3 years ago

Projected climate change impacts on skiing and snowmobiling: A case study of the United States

We use a physically-based water and energy balance model to simulate natural snow accumulation at 247 winter recreation locations across the continental United States. We combine this model with projections of snowmaking conditions to determine downhill skiing, cross-country skiing, and snowmobiling season lengths under baseline and future climates, using data from five climate models and two emissions scenarios. Projected season lengths are combined with baseline estimates of winter recreation activity, entrance fee information, and potential changes in population to monetize impacts to the selected winter recreation activity categories for the years 2050 and 2090. Our results identify changes in winter recreation season lengths across the United States that vary by location, recreational activity type, and climate scenario. However, virtually all locations are projected to see reductions in winter recreation season lengths, exceeding 50% by 2050 and 80% in 2090 for some downhill skiing locations. We estimate these season length changes could result in millions to tens of millions of foregone recreational visits annually by 2050, with an annual monetized impact of hundreds of millions of dollars. Comparing results from the alternative emissions scenarios shows that limiting global greenhouse gas emissions could both delay and substantially reduce adverse impacts to the winter recreation industry.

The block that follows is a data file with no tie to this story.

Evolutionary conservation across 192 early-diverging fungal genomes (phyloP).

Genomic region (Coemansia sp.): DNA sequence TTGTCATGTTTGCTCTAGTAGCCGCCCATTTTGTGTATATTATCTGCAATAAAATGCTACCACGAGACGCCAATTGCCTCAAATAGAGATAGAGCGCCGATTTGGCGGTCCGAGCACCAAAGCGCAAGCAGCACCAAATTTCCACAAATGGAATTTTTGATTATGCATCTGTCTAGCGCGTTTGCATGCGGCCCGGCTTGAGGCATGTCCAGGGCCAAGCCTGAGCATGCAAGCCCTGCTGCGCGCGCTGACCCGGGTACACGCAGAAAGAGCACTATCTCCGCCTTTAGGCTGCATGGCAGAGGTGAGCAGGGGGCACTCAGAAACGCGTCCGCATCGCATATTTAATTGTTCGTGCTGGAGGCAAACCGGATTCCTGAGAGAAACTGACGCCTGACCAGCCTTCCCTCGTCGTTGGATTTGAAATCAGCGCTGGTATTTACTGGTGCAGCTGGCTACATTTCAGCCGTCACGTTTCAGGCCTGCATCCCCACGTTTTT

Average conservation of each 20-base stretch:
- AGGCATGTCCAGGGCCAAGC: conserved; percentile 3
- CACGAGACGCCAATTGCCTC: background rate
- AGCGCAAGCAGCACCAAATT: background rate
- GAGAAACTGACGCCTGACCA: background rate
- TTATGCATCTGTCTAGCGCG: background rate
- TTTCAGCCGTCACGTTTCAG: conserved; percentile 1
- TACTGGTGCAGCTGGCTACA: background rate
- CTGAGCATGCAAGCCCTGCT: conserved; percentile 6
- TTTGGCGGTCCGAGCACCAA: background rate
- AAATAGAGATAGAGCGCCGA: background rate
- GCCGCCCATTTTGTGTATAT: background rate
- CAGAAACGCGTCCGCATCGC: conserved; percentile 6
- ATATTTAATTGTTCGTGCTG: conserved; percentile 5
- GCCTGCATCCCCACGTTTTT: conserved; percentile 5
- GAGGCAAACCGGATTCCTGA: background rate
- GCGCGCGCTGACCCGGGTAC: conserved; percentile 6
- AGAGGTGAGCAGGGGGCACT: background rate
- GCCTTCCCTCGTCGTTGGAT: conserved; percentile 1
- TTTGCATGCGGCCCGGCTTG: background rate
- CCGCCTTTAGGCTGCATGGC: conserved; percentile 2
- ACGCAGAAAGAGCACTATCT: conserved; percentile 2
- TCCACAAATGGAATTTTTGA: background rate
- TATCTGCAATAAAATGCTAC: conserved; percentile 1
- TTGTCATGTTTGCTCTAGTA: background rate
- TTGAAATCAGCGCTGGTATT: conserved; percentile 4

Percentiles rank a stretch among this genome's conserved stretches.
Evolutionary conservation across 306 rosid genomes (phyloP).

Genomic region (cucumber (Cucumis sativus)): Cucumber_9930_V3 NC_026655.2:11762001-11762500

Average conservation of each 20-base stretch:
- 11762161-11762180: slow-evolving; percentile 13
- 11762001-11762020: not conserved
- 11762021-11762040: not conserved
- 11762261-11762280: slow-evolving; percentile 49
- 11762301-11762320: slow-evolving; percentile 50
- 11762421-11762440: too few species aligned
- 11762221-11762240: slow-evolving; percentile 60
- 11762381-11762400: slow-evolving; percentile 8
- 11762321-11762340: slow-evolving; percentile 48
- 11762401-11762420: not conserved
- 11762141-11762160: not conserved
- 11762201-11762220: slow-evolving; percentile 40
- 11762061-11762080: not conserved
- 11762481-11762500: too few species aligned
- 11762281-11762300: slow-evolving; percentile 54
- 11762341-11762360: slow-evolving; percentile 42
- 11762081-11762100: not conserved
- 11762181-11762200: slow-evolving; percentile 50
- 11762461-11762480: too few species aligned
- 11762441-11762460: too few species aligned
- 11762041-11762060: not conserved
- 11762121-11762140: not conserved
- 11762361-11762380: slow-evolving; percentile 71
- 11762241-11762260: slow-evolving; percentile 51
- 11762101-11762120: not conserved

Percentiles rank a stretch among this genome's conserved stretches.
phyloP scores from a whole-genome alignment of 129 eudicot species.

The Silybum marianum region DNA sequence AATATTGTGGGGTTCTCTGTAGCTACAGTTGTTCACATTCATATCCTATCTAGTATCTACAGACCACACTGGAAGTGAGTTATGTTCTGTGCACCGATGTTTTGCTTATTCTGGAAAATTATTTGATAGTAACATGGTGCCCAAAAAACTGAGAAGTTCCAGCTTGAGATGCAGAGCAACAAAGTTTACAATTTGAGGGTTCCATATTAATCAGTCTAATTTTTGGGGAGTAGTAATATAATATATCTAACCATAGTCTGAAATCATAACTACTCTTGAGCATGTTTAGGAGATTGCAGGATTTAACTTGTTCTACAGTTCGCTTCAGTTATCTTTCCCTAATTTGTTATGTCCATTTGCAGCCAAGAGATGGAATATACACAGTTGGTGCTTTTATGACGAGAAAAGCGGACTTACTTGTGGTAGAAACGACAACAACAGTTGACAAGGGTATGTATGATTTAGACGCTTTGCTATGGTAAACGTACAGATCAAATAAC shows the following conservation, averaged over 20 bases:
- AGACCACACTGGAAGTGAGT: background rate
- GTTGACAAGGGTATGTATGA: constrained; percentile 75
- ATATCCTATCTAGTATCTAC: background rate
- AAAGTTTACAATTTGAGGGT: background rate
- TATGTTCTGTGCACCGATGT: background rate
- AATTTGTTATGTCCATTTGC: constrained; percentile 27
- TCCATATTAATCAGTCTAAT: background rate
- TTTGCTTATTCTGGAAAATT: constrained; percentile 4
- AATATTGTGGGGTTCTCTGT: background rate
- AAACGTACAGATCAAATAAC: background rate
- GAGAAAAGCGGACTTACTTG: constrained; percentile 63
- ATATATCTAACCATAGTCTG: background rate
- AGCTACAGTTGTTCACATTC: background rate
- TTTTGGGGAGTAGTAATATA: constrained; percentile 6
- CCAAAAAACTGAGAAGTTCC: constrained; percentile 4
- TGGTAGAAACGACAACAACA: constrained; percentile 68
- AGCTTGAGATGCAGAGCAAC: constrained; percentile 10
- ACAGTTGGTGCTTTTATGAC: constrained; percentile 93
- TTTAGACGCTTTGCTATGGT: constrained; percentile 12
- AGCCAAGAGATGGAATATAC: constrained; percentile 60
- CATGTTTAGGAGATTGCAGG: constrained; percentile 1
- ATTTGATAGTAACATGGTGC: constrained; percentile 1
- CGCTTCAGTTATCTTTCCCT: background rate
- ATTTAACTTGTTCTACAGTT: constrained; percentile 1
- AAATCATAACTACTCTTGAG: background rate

Publisher URL: www.sciencedirect.com/science

DOI: S0959378016305556

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